Transformative power of art helps preserve Latino and indigenous culture
Xico (pronounced shee-ko) Arte y Cultura is one of the oldest cultural arts programs of its kind in the country—but that doesn’t mean the Phoenix-based nonprofit is stuck in the past.
The organization, which started in 1972 as Xicoindio, keeps the spirit and history of Latino and indigenous cultures alive by supporting modern-day artists who interpret their stories through diverse artistic expression.
“It’s easy to understand different cultures through visual images,” explains Donna Valdés, executive director of Xico. “Artists have always used art as a platform to make public statements and express themselves,” she says of its transformative power to raise awareness about cultural heritage.
Xico’s first priority is to serve artists through workshops, studio space, exhibitions and professional development, and provide them exposure to the public via the artist-in-residence program, which allows them to teach classes in exchange for promoting their art, according to Valdés. In addition, emerging and established artists are able to attend workshops in Xico’s artist studio to experiment with new methods and learn from master printers to create mono silk, monoprint, etching, woodcut, linocut and mixed media pieces.
The organization sells works produced by Xico artists throughout the year, and features four to six artists at a time in exhibitions held in the public gallery space at its facility located on Buckeye Road in Phoenix.
“We also serve the community at-large, partnering with organizations like underserved schools and communities, where we introduce the arts using our Say Yes to the Press program,” says Valdés.
To help preserve the cultural arts through education, Xico also offers free or low-cost art classes to adults and youths to explore their inner artists, from painting and printmaking, to exploring native crafts such as embroidery and bead making as part of its indigenous series program.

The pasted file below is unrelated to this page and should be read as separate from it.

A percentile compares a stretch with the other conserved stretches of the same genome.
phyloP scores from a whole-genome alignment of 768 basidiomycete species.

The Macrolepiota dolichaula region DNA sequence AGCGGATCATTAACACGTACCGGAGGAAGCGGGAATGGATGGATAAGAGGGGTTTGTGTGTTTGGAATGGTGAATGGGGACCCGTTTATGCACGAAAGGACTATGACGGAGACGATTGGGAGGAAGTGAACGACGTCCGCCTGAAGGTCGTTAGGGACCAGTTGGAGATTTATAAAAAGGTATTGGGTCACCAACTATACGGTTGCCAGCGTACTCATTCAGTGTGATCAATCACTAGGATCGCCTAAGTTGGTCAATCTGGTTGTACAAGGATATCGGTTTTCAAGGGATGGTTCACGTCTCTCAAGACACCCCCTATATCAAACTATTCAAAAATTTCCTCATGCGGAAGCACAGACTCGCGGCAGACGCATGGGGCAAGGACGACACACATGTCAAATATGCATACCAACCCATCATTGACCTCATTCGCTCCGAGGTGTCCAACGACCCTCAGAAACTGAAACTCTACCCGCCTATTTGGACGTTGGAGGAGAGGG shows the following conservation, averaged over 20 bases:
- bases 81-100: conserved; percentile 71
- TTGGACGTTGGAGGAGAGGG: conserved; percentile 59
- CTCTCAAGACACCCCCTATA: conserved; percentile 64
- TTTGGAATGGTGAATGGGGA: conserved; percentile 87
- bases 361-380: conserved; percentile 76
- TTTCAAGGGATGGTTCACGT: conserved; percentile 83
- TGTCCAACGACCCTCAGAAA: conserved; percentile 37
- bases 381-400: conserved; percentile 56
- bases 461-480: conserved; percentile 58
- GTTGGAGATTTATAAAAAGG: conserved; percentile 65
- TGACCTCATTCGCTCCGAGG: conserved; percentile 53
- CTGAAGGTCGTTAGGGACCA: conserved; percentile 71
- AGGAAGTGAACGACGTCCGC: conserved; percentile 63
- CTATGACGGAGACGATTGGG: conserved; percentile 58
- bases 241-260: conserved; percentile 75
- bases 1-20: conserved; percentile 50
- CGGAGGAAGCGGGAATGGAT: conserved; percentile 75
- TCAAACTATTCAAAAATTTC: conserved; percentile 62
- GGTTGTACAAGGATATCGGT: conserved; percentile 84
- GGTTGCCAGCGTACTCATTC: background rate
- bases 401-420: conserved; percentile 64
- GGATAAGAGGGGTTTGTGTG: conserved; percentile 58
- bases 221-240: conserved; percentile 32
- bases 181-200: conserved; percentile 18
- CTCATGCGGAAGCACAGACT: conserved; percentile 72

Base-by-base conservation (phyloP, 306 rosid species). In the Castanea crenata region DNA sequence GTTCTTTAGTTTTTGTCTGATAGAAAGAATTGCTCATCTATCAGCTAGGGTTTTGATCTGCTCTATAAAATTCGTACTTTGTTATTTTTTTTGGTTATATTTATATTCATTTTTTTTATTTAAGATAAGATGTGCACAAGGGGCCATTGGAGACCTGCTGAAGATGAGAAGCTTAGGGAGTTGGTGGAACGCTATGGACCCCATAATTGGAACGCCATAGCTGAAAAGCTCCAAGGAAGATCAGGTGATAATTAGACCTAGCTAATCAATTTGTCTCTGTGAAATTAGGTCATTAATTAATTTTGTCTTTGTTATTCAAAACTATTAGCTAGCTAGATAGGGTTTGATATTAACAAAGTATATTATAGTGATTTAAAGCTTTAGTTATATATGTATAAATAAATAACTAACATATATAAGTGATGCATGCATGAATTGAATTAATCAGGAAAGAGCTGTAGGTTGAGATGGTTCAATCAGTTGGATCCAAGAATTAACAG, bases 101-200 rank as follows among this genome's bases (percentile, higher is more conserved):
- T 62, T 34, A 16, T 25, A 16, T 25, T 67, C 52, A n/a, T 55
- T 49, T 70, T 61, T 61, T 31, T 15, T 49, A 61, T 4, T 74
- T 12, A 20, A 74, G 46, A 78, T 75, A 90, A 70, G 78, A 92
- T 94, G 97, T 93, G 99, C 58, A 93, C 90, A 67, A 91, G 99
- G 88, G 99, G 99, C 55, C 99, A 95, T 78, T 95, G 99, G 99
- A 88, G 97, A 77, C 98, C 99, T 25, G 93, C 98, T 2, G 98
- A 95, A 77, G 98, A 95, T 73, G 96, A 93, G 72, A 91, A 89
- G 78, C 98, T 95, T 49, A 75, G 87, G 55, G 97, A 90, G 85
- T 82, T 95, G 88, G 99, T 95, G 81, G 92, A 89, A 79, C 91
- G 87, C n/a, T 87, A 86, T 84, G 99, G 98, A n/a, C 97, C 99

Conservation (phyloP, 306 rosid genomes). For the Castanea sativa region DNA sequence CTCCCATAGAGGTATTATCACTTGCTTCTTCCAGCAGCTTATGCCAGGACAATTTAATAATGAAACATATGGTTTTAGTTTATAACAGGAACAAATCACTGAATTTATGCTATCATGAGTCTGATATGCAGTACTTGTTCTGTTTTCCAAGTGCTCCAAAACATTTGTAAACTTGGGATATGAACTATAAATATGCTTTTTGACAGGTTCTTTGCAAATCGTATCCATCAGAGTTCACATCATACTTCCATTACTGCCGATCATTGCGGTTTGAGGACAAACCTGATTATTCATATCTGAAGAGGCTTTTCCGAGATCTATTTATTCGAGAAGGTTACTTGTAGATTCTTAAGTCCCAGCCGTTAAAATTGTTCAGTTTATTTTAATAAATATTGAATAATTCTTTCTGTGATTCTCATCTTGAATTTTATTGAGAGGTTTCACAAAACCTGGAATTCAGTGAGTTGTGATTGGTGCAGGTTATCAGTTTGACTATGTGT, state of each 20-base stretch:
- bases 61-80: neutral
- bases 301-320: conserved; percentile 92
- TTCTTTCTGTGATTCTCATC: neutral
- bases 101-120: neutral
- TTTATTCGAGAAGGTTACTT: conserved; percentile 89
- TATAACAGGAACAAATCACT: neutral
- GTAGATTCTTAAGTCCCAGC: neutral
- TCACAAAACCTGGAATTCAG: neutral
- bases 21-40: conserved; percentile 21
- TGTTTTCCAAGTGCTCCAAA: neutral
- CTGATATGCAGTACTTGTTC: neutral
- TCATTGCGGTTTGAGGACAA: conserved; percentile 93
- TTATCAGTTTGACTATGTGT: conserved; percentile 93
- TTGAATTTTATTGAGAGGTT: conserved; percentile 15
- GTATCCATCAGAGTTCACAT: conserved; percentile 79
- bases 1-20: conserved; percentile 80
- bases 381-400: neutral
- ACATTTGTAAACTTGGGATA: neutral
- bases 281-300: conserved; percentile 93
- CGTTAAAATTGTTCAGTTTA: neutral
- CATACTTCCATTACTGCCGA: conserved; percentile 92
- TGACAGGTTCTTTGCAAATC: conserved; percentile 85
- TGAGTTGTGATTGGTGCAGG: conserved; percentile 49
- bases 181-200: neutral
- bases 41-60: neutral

The organization is heavily involved in the public arts community, as well, hosting interactive activities with mobile printmaking at popular art events and festivals, including a partnership with Roosevelt Row CDC to host the Shipping Container Galleries located between EyeLounge and Modified Arts during Phoenix’s First Friday downtown art walk.
In addition, Xico is developing a stronger outreach to the senior community by hosting art classes in collaboration with AARP. “Seniors are historically vital and are an important reference point to help tell a cultural arts story,” says Valdés.
Printmaking classes are especially integral to Xico’s educational lineup; the visual arts format is deeply rooted in Latino and indigenous cultures and is a significant creative tradition that links the past to the present.
Michele Saldana-Chiago, a web developer, recently took two printmaking classes at Xico and was impressed with both the professional staff and the state-of-the-art facility to nurture her creative side.
“I took a mono silk and monoprint class and it was fantastic,” she says. “The teacher-to-student ratio is small, so it’s practically one-on-one training. They help you with everything so you’re not wasting time and can produce as many prints as you can in the one-day class. Plus, the classes are free and Xico provides all the supplies: the ink, the paper, the press and the studio space, which would be pretty expensive to do otherwise.”
Saldana-Chiago describes herself as a “wannabe artist,” but the chance to work alongside other well-established artists with Hispanic ties in the classes was a major draw. “It’s really motivating and exciting to work with the best Hispanic artists in Arizona, and to absorb all the imagery, traditions and ideas of the culture,” she says.
Though Xico’s mission is to nourish a greater appreciation of Latino and indigenous history through arts education and development, the organization also plays a significant role in the community to help break down current cultural barriers that exist, according to Valdés.
“Through the cultural arts, we help create understanding and unity. Art is embedded into our social fabric and it’s important that we continue to support artists to understand the diversity in our culture,” she says. “It’s a way to pay respect and put a contemporary emphasis on the value of our culture.”
Story: Sally J. Clasen
Photos: Mark Lipczynski